Advice and Information
by Dr Panayiotopoulos, Consultant Vascular and General Surgeon
1. What is atherosclerosis?
It is a progressive disease of the arteries
[vessels that carry blood] which starts the day we are born and
stops the day we die. However, it may vary from an extremely slow
to an aggressive disease. It is not a degenerative disease as
most people feel. The arteries become hardened [sclerosis] and
narrow, so the blood that flows through them decreases. It is
similar to the lime scale that forms in water pipes.
Is more or less a generalized disease - albeit patchy in
It may affect any vessel in the body, like the heart vessels,
the arteries that supply the brain and the leg arteries.
The leg arteries are the ones more frequently affected, followed
by the arteries that supply the brain
2. What does
patients this decrease in blood flow causes little trouble, as the
narrowing is not significant. As the course of atherosclerosis is
extremely slow, the serious event is usually preceded -years in
advance- by small signs and symptoms of ischaemia [inadequate
blood supply], like angina, mini strokes or intermittent
claudication [pain on walking]. Only rarely the first event is
dramatic - a stroke or sudden death. However, very few people
reach “old age” without a potentially dangerous degree of
atherosclerosis. Half of all deaths are caused by circulatory
problems, the basis of which is atherosclerosis.
3. Who is affected by
are much more likely to be affected by
atherosclerosis than women. Women’s protection weans off with age,
the disease increasing rapidly after menopause, and by “old
age” the risks are similar in both sexes. At any age the protection
is wiped out by diabetes.
depend on the extent and the level of blockage
may cause mild or no symptoms
may cause mild symptoms
at two levels
will cause moderate symptoms
blockages at two levels
usually cause severe symptoms
blockages at 3 levels and especially when the calf
vessels are affected, the leg may be threatened.
The simple answer is that all people are affected
by the disease and everyone is at risk of developing symptoms,
however, some are much more than others. Even those with the
lowest risk are more likely to die from cardiovascular causes, but
they will get the disease later in life.
4. What is the cause of
There isn’t any single cause for arterial disease. It
is more likely to be caused by a combination of factors,
amongst which the wear and tear effect, the genetic
[inherited, familial] predisposition and the high
concentration of low density lipoproteins in the blood,
reflecting the high intake of saturated fat in the diet are the most
Although we do not know what actually initiates
atherosclerosis, we know a lot of factors which accelerate it [risk
High blood cholesterol [a specific fat
substance] concentration. The normal levels should be less than
5mmol/lt. Unfortunately, in most middle aged people is above
6.3mmol/l. Reducing the cholesterol levels in the blood reduces
significantly the risk of cardiovascular death.
High blood pressure. People with
diastolic [the low reading] blood pressure more than 85mmHg are at
risk of developing symptoms attributable to atherosclerosis at an
earlier age and also show a higher risk of cardiovascular death.
Diabetes. People with diabetes develop
atherosclerosis at an earlier stage and is quite often dramatic.
Diabetes affects the small vessels in the legs and the kidney in
particular and quite often the damage is not only irreversible but
often not even reconstructable.
Diet containing high quantities of fat
[especially saturated, animal fat].
It causes spasm of the arteries,
makes the blood sticky [thrombotic effect] and accelerates the
effect of all other risk factors [apart from causing lung cancer as
well]. The number of cigarettes smoked seems less important than the
mere fact of smoking.
incidence of arterial disease with blockages increases by :
in people who smoke 15 cigarettes daily
when the number of cigarettes is more than 35
About 5-14% of patients will develop severe
symptoms within 5 years of diagnosis.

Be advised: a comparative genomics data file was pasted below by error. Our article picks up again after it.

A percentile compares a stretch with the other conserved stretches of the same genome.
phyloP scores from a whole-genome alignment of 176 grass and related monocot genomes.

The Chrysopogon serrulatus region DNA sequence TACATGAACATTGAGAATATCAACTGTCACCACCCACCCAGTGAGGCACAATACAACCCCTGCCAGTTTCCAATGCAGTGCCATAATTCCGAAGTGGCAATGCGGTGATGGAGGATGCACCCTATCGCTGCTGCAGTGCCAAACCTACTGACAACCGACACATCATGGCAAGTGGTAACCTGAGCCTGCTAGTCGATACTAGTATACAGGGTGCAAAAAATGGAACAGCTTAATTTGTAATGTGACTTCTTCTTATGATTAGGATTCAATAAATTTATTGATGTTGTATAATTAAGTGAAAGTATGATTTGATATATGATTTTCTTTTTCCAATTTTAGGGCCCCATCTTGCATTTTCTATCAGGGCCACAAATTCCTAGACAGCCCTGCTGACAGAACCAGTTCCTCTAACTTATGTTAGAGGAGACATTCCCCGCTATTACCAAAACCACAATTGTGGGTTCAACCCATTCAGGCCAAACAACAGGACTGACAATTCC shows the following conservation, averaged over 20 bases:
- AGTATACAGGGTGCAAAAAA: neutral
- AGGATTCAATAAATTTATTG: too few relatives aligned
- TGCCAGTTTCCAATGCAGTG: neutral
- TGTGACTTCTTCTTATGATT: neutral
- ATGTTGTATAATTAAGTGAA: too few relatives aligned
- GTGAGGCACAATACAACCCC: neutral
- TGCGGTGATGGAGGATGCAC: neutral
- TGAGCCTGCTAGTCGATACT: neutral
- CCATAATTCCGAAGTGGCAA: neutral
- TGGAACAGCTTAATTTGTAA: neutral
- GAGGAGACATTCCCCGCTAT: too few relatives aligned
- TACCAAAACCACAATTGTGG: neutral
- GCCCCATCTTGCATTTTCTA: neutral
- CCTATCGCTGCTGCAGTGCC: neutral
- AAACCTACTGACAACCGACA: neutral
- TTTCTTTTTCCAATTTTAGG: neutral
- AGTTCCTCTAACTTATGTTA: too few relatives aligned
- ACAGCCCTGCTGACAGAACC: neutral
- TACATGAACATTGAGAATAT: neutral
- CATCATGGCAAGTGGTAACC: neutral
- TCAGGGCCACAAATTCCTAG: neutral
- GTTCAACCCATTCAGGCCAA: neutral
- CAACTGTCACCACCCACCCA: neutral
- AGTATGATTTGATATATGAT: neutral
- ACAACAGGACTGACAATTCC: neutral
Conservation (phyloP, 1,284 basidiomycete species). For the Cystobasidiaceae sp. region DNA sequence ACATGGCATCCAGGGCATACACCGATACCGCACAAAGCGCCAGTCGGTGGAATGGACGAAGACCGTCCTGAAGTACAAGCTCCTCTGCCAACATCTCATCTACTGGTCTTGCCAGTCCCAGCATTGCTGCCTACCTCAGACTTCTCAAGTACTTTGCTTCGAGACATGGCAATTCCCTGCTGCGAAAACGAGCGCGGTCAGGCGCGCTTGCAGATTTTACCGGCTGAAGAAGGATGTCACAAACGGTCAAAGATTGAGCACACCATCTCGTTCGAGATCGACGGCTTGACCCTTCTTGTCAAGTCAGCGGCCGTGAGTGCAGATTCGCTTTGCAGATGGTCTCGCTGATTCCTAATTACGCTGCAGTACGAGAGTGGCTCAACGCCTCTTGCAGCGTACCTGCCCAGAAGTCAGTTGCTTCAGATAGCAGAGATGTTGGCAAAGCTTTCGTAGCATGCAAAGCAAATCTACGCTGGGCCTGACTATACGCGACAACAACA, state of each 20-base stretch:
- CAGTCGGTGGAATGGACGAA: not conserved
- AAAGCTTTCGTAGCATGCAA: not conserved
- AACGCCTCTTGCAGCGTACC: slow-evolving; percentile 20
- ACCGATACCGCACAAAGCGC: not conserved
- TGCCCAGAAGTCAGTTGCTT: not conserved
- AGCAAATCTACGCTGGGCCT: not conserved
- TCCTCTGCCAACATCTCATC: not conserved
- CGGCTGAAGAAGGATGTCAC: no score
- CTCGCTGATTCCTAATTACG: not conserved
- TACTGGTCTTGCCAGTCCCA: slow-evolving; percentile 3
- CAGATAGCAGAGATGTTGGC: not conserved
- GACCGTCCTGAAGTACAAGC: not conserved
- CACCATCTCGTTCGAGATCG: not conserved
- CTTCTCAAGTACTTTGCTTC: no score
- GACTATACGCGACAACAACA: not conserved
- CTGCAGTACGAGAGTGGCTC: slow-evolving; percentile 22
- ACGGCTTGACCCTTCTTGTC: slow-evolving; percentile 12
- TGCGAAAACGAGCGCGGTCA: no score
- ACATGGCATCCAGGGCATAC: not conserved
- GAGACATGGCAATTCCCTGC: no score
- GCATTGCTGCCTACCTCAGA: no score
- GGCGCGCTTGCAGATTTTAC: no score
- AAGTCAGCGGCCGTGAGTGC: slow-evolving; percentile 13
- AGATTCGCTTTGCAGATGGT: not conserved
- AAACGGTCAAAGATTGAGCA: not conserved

Combination of risk factors.
These combinations cause the most problems. Most vascular diseases
are caused by such combinations, because the arteries stand
reasonably well to one risk factor in isolation. The risk of heart
attack is trebled if the patient smokes, has a serum cholesterol of
6mmol/l and has a diastolic blood pressure greater than 85mmHg.
5. What can I do against
There isn’t much you can do to avoid the disease;
however, there is much you can do to slow it down.
Have regular exercise
Change your diet. Eat whatever flies
[poultry, etc.], swims [fish], drops [fruit] or grows [wheat,
vegetables]. Avoid animal fat. Red wine is also helpful. It is
better to have more frequent and small rather than a single large
Lower your cholesterol. Walking and
regular exercise is the best means to reduce the cholesterol and
increase the beneficial cholesterol called HDL. If your blood
cholesterol level is high and cannot be brought to normal by strict
diet, your doctor may prescribe some specific drugs [simvastatin,
Look after your blood pressure.
Take a small dose of aspirin
[75-150mg] daily. Affects the platelets, an essential factor in
atherosclerosis, reducing the overall risk by 25%.
good care of your feet; avoid injuries
Consult your doctor early
if you develop symptoms.
1. What is intermittent claudication?
As atherosclerosis has progressed, it causes
either a narrowing or a blockage in the arteries taking blood to
your leg. Over the years, cholesterol and calcium build up
inside the arteries like lime scale. The muscles get oxygen and food
from the blood, therefore, when walking, the demands for blood are
higher. Because of the blockage, the muscles are deprived from blood
and send a signal [pain] to make it understood. This pain you
feel on your legs making you limp is called claudication. It
appears on exercise and eases off if you stop for some minutes. You
are then able to continue walking, but the cramping pain will come
back after a while.
measurement of ankle pressures
normal cases the pressure measured at the ankle by ultrasound
is the same as the arm blood pressure [ratio AP/BP = 1.0]
patients with blockages is less than 1, <0.8 in mild
claudication, <0.6 in severe, < 0.4 in critical
The functional effect of the blockages can be easily
checked by measuring the blood pressure at your ankle [a quick and
painless test done by your specialist].
Occasionally more sophisticated tests may be needed
to establish the position of the blockages, like a Quick-Scan,
Duplex Ultrasound or even arteriography.
2. Does the blockage ever clear
No, unfortunately not,
but the situation can improve due to opening up of smaller
arteries [collateral circulation] which carry blood around the
block. Many people notice some improvement, as the collateral